In Summary

Jeffrey Smart, Swinburne's Vice-President (International and Students), says Year 12's should exercise their right of choice and demand that universities consider the whole person, not just the ATAR.

Hello VCE people. I hope you slept last night.

Thirty years ago - well 30 years plus one month - my HSC results arrived. ln the mail: in a rusty letter box in Mair Street, Ballarat, on January 13 1986.

The HSC class of 1985 in Ballarat - and the rest of country Victoria - received their slim, sealed notification from the Victorian Universities Admissions Centre (VUAC) one day after the privileged kids in the big smoke.

Nothing like the online or SMS release of 2015 VCE results from VTAC. Nothing like the Matric results my mother received, printed in the newspapers in the 1960s.

Different delivery modes, same stage of life.

Back then I visited the letter box every ten minutes starting at 6am. 6am: nothing. 6.20am: nothing. 6.50am: same dried leaves on the rusty bottom of the box. 9am: OMG I failed so badly they didn’t even bother sending the notification. 11am: my life is over, I’m gonna be a hobo.

1pm: a simple, laser printed and sealed slip of paper.

In those days university offers wouldn’t come for another couple of weeks, just as first round offers from VTAC will arrive just over a month from now.

But the process of considering students for a place at university in 2016 is completely different.

Universities and TAFE colleges will make offers to applicants through the VTAC rounds - so called Round 0 offers, primarily for non-school leavers, are already out - with first round offers due 18 January. Just a few anxious weeks of waiting, everyone: buck up!

This week our universities will hold change of preference events, designed to give students and their friends and families an opportunity to see what their ATAR could buy. Whether you achieved an ATAR beyond your wildest dreams, about what you imagined, or not quite what you imagined, this is a great week in which to see what our universities might be able to do for you.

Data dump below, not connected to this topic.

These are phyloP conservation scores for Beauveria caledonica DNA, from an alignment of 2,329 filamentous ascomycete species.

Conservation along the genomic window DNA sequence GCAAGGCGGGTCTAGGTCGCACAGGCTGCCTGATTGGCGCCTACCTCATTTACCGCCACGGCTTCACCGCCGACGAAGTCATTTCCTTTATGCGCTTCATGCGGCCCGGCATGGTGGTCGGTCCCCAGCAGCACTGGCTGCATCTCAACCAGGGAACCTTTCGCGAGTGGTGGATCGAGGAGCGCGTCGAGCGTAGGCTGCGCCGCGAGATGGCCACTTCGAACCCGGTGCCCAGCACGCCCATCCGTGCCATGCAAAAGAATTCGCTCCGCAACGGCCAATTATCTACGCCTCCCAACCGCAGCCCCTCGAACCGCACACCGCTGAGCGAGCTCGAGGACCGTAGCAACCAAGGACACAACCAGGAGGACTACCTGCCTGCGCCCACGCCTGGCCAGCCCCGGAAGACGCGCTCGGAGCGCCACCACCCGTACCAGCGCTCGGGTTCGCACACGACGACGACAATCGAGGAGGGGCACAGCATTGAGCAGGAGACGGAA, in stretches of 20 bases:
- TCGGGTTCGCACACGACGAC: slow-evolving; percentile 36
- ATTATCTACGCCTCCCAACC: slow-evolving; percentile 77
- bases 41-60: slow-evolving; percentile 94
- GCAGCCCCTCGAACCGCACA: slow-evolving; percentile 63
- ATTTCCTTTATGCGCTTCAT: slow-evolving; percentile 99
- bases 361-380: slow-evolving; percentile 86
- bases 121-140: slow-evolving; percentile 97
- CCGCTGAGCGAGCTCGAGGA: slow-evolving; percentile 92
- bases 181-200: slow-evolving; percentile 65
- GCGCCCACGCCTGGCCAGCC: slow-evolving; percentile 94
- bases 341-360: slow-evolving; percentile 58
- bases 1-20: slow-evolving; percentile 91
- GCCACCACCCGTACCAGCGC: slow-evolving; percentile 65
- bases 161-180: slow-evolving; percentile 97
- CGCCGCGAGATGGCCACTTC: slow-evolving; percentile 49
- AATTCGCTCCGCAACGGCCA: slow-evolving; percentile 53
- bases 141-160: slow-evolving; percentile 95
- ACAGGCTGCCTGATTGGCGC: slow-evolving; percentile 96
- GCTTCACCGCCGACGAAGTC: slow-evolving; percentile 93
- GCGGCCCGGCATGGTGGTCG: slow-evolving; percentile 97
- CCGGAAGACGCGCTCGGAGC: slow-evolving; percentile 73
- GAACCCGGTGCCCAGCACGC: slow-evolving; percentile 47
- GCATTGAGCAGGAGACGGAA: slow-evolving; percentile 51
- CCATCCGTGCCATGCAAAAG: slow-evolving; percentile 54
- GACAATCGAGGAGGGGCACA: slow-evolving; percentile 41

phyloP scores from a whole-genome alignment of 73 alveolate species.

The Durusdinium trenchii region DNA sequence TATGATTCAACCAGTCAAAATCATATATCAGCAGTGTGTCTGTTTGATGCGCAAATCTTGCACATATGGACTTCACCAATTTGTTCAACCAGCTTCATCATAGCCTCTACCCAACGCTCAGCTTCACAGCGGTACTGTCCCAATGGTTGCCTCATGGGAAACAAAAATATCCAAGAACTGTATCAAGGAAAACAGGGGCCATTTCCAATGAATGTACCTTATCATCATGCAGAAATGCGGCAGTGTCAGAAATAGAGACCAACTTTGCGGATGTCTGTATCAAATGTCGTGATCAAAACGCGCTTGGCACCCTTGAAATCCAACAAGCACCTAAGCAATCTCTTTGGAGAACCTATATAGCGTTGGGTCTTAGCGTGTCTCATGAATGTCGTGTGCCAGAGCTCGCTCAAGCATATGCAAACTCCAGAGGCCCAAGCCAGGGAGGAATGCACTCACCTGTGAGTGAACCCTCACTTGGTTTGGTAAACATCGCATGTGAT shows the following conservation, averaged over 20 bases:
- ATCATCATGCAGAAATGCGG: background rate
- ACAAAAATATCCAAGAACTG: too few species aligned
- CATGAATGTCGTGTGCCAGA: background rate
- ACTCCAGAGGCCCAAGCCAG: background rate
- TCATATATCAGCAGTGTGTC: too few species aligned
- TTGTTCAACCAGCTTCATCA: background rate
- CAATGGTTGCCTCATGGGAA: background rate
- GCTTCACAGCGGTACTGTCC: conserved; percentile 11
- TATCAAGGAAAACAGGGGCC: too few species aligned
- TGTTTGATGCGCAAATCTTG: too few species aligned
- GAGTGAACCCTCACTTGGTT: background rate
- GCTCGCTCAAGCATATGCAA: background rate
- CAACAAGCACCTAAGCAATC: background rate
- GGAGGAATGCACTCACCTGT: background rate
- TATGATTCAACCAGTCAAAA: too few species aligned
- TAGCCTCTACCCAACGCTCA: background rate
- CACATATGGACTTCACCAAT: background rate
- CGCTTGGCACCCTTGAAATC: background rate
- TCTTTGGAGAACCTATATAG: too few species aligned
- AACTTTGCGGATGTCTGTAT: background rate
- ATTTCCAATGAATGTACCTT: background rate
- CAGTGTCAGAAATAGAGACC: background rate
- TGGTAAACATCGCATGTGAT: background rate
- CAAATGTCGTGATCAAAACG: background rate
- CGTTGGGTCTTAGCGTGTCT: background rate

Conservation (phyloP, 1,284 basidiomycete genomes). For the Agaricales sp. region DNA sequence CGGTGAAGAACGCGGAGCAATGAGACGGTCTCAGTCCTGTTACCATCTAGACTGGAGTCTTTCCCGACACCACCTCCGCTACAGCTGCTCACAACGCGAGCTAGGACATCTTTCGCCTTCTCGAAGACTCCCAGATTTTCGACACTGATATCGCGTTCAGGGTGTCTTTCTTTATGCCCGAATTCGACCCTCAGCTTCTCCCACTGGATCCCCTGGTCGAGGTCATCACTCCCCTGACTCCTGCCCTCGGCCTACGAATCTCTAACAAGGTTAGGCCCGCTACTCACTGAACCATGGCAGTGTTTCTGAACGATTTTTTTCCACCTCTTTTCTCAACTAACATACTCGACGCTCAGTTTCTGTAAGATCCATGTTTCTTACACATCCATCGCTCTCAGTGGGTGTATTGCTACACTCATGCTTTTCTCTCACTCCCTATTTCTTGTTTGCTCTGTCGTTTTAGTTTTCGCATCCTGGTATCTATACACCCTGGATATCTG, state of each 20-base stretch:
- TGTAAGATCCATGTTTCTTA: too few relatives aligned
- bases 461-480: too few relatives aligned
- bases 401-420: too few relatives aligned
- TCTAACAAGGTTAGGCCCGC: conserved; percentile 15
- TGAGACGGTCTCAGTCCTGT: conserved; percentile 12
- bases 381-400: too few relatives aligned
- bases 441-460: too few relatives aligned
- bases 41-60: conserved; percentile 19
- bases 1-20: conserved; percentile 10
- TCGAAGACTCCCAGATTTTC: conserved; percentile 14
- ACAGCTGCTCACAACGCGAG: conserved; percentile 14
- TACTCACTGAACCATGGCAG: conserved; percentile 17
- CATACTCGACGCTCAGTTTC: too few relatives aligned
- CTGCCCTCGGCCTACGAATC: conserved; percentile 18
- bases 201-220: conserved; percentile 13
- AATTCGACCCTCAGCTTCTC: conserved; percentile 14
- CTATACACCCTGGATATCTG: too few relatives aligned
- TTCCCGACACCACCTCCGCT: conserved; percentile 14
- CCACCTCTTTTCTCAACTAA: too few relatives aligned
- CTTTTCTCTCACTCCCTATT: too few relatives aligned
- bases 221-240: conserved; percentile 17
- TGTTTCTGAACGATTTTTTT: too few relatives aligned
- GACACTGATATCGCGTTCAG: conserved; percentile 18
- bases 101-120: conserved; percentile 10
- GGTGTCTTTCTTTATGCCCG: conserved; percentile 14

Your ATAR might buy you a scholarship, a guaranteed overseas study opportunity, a double degree, or an alternate pathway to the course you have your heart set on.

Throughout January and February there will be more VTAC offer rounds: you can change your preference now, and consider other options later.

But in 2015 there are more avenues to the course of your dreams than simply through VTAC. Universities today admit around 40% of new students through application channels other than the tertiary admissions centres. Most of us offer a multitude of pathways to get you to the course you really want.

What’s really changed is that some of us are no longer solely interested in your ATAR and your first, second or third preference, but in you; your own unique self. Your dreams. Your strengths. Your hopes and aspirations.

If you achieved a stratospheric ATAR you’re likely to be invited to special ‘high achievers’ events - Swinburne's is this Thursday - to meet senior academics who are generally interested in hearing what floats your boat, and in matching your interests to a tailored course of study.

If you and your ATAR don’t kind of gel at first sight, you should attend a change of preference expo to work out what it can buy you. You should also get in touch with a university admissions office. Thirty years ago (actually maybe only a decade ago) applicants were not people, they were an ATAR and a list of preferences to be impersonally ranked, re-ranked, winnowed and reduced.

In 2015, many universities see applicants just as they really are: young (and not so young) people with a fire in their belly, a future to grasp, and choices. Some of the more enlightened university admissions offices want to hear from you.  We want to know what you dream of becoming, what additional experiences you are after. Maybe a semester in China, or a professional placement. A scholarship to help you with the move from country to city, or a grant to help you overcome hardship.

And if your ATAR - crude little measure that it is - doesn’t give you an automatic ticket to first year, we have pathways. Maybe a TAFE program to give you real, practical workplace skills. Or a pathway program like Swinburne’s UniLink - and relations like it at most of the Victorian universities - designed like first year with additional teaching and transition support that will guarantee you a place in second year of a degree, provided you pass it.

Some universities today want to deal with you as you, not as who we expect you to be. Completing VCE and contemplating what’s next is torture enough. If you’re part of the class of 2016 exercise your right of choice: demand that we consider the whole you, not just the ATAR you achieved. Good luck.

Written by Jeffrey Smart, Vice-President (International and Students), Swinburne Univeristy of Technology.